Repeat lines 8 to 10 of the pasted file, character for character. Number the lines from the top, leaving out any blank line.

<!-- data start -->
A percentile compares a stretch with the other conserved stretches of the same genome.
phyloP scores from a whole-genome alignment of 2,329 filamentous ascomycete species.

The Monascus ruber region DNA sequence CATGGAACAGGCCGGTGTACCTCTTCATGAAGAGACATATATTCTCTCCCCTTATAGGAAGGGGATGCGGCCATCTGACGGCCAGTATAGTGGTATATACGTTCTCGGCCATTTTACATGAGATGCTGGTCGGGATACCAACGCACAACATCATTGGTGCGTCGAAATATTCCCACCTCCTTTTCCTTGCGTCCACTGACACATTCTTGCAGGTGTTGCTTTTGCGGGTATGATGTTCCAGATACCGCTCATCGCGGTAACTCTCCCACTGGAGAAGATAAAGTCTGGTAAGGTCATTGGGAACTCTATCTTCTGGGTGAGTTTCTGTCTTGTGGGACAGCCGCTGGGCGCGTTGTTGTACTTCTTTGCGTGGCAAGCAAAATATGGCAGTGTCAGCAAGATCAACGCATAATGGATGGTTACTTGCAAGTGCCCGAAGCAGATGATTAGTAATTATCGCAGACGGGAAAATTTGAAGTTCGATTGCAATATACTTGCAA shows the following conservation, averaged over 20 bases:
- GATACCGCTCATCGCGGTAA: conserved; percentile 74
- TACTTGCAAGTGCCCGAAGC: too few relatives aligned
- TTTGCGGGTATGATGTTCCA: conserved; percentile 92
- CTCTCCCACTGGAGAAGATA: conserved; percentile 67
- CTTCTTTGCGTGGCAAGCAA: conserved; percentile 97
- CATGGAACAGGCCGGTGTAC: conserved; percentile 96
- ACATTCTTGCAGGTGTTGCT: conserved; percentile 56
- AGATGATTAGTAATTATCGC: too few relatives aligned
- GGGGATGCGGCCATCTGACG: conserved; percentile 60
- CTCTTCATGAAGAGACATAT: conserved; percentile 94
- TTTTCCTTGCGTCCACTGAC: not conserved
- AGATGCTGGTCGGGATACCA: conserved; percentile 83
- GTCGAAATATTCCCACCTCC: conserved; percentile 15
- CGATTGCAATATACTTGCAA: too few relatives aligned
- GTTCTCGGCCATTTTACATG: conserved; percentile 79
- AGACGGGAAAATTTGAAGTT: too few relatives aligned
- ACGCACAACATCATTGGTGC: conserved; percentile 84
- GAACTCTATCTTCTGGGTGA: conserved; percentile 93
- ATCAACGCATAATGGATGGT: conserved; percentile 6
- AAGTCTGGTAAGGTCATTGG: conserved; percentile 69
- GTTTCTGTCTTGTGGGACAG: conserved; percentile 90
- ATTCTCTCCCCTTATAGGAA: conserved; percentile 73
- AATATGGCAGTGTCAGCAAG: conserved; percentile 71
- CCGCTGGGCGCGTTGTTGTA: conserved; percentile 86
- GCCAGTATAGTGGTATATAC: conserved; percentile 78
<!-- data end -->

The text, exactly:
- CTTCTTTGCGTGGCAAGCAA: conserved; percentile 97
- CATGGAACAGGCCGGTGTAC: conserved; percentile 96
- ACATTCTTGCAGGTGTTGCT: conserved; percentile 56